This post originally appeared on my Forbes.com column.

 

Photo Credit: ransomtech via Compfight cc

Comments

  1. Adrian,

    I enjoyed this post, and I agree that the initial example is reactively proactive. I like the solution you came up with and think that airlines are close. If they can do that by emailing or texting flight status (after you first set up notifications), then they can certainly take that one step further and just automatically send you notifications without making you submit all your info and set up notifications. It would require contact information, but if most of us are buying tickets online, they already have, at the very least, our email addresses – and likely our cell phone numbers, too.

    Annette :-)

  2. No need to build it! Poactive outbound messaging has been in vendors portfolios for the last half dozen years. Never adopted by organisations because of mindset issues as you said

  3. Hello Adrian,

    I find myself to be in total agreement with you. Our limits are not set by technology as Martin says in his comment. Our limits are set by our worldviews and cultural practices. It occurs to me that folks in business are not embedded in cultural practices that call us to be proactive in being of service to the lives of our fellow human beings. Our cultural practices are functional-technical. Not emotional-human.

    All the best,
    Maz
    maz

    • Hi Maz,
      Thank you for that. I really like your classification of our cultural practices and that being so functional-technical and not emotional-human prevents us from being more proactive in how we deliver customer service.

      Adrian

  4. Hi Adrian,

    Good post. I think the point you were alluding to in your post is how customers can in fact now use big data to better understand customer behaviour. Once they have the insights they can then devise proactive strategies to better the customer experience.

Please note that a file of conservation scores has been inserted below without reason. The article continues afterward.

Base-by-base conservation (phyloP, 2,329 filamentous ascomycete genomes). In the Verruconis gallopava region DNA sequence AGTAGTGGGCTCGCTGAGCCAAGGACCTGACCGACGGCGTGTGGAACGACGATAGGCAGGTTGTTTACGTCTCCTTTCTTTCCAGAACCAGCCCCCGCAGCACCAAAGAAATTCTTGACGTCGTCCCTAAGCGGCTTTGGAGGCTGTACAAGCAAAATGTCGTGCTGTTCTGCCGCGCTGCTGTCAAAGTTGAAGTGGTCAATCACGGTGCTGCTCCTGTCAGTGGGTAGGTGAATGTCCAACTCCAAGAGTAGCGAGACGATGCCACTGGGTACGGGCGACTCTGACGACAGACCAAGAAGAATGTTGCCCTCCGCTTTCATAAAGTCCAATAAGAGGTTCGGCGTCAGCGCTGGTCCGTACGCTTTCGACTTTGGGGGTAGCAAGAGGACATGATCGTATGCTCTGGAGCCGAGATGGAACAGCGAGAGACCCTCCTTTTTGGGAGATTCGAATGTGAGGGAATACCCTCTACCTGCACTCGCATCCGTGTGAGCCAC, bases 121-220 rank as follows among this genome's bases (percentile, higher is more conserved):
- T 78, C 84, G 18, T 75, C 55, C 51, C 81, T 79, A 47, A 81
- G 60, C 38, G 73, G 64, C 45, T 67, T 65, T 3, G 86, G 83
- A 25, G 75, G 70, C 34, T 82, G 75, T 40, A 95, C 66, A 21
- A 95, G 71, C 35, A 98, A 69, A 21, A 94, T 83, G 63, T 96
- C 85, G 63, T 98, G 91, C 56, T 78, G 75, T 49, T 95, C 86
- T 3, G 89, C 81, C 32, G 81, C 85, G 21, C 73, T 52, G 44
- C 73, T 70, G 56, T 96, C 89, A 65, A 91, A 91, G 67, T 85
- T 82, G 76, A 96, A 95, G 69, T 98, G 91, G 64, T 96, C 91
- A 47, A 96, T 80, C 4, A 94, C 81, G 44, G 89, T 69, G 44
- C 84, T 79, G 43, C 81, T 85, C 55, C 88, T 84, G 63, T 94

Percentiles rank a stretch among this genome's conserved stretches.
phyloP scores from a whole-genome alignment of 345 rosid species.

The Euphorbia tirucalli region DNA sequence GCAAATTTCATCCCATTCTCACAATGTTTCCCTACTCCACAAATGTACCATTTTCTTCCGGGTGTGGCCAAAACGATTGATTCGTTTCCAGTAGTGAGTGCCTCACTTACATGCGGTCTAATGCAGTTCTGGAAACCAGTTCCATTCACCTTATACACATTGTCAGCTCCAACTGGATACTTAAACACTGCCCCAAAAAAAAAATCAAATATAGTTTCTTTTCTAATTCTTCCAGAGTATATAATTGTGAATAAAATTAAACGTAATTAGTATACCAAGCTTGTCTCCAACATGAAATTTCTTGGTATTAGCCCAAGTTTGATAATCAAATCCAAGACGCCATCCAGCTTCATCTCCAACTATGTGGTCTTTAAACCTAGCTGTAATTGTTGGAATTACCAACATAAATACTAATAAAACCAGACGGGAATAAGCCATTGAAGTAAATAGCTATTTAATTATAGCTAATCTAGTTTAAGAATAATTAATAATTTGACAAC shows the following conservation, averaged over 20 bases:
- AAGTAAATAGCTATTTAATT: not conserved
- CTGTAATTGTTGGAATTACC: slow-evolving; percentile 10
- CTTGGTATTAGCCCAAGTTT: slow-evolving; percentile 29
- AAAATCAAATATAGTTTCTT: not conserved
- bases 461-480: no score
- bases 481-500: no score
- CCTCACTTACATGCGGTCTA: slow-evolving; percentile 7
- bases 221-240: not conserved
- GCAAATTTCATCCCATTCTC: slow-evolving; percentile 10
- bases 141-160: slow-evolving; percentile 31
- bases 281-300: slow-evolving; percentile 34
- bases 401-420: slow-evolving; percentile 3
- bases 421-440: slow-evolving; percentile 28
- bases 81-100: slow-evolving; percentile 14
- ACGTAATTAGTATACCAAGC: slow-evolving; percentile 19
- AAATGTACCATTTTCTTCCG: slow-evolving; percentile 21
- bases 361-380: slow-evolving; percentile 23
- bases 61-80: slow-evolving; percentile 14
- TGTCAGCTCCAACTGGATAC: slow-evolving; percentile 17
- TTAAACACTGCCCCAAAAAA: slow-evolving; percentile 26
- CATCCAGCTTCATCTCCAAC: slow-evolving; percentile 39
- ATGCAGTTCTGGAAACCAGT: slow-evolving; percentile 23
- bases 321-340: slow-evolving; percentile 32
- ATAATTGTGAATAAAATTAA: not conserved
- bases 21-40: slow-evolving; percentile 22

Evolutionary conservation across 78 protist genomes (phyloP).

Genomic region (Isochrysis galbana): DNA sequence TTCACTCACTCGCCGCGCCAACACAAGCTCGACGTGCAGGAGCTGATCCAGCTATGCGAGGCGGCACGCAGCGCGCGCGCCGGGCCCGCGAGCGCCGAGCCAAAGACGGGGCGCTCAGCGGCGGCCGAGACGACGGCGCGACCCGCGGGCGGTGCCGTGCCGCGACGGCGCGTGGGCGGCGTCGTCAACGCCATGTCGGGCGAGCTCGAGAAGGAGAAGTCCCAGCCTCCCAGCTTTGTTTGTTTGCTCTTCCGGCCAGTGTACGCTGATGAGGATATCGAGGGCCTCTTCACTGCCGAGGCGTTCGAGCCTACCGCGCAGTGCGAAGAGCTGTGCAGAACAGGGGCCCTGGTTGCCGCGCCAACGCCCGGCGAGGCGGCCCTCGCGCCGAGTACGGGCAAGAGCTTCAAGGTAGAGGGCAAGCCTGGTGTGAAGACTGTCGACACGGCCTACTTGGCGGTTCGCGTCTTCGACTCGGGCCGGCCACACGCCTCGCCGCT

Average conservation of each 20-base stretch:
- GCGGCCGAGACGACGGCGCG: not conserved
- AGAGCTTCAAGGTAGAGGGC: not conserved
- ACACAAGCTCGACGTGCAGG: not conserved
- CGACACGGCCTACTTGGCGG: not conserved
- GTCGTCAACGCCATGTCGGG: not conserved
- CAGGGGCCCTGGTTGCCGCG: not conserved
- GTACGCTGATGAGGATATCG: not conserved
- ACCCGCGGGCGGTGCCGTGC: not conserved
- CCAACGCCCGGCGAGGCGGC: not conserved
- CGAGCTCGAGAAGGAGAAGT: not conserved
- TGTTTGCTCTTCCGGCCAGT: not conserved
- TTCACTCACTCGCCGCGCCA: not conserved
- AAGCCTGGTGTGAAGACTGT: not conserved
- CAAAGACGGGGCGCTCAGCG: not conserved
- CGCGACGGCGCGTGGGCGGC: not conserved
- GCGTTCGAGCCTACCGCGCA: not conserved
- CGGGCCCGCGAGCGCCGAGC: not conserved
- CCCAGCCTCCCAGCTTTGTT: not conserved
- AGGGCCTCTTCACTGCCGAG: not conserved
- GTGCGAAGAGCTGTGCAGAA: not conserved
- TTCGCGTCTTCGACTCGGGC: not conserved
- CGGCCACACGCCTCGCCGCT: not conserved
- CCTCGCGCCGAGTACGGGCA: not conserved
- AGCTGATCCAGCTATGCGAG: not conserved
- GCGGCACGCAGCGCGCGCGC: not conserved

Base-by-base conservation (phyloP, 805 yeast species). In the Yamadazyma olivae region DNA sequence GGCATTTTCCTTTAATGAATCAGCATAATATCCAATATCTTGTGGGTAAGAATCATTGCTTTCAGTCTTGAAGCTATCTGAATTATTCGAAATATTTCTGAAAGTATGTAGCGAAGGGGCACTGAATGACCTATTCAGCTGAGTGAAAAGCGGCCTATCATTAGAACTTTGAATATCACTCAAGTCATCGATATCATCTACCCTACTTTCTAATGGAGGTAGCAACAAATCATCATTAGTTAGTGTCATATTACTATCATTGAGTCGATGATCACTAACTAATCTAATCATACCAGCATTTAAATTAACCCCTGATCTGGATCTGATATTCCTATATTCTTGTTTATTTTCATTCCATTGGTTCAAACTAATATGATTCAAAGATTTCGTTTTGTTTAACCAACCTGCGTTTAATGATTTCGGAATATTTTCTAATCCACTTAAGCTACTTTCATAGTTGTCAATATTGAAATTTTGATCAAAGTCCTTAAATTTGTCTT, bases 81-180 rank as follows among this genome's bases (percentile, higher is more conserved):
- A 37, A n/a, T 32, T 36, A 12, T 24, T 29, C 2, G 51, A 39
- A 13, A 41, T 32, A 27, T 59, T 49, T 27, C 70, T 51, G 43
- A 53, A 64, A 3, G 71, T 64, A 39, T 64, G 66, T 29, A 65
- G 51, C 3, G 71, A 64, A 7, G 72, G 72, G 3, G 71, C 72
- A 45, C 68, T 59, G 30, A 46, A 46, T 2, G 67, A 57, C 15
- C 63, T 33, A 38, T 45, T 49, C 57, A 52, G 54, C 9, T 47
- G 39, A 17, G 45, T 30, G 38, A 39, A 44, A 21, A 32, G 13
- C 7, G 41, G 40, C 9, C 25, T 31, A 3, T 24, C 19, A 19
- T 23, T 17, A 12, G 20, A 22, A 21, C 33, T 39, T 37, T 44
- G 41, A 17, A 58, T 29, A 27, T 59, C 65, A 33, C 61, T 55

I think we have not seen this level of intelligence applied yet in many organisations but believe there will be more of this in the near future.

    • Hi Joe,
      Thanks for your comment. I agree that we haven’t seen much of this right now and big data may be able to help. But, if our minds are not open to possibility of being proactive and what we could learn from data and do differently then no amount of data will help us. Agree?

      Adrian

  5. Adrian,

    I think your story shows an example of proactive cost saving, rather than proactive customer service.

    I suspect the debate was all about how to save call centre costs not drive improved service.

    The example also shows that great customer service is also invariably the cheapest option in the long run. But that is another debate.

    James

    • Hi James,
      Your suspicions about the nature of the debate may be true. I have no insight as to their motivations.

      But, as you say, the example does show that delivering the best customer service is likely to be cheapest option in the long run.

      Thanks for your input,

      Adrian